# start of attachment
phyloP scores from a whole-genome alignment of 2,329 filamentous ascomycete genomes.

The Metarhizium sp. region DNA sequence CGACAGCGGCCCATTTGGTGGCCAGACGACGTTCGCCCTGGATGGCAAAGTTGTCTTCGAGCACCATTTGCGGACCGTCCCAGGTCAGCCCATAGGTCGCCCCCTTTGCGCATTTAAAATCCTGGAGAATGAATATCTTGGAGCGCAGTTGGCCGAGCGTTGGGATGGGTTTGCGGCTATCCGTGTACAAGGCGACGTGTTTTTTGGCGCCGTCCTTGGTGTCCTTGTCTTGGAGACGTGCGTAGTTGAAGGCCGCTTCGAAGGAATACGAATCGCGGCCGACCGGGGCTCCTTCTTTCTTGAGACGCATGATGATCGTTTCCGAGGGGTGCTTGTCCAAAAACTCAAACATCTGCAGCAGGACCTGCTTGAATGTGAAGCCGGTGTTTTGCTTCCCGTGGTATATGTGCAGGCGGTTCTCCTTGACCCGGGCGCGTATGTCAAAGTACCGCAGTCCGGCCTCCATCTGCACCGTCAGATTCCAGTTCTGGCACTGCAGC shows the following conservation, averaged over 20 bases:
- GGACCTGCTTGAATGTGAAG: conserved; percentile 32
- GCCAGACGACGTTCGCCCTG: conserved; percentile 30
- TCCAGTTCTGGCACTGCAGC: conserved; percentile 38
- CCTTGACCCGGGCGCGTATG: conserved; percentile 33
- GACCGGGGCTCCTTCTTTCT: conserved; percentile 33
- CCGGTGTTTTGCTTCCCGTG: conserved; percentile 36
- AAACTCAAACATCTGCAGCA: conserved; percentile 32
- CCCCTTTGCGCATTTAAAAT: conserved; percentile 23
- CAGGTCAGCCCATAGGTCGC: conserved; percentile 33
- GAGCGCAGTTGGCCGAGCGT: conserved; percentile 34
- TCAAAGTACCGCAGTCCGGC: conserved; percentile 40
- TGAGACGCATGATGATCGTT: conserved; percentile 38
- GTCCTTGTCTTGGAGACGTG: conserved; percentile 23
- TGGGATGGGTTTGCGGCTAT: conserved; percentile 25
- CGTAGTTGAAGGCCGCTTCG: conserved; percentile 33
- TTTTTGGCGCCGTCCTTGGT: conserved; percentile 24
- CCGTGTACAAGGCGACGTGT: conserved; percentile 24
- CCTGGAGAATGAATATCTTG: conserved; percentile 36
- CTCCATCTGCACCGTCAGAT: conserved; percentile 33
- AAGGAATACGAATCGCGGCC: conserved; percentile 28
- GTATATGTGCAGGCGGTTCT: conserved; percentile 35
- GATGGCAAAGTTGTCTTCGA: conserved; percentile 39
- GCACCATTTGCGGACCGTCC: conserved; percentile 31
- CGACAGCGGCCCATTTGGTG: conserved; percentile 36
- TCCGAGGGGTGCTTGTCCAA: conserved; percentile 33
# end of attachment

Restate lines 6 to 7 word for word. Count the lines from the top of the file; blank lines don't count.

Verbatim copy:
- CCTTGACCCGGGCGCGTATG: conserved; percentile 33
- GACCGGGGCTCCTTCTTTCT: conserved; percentile 33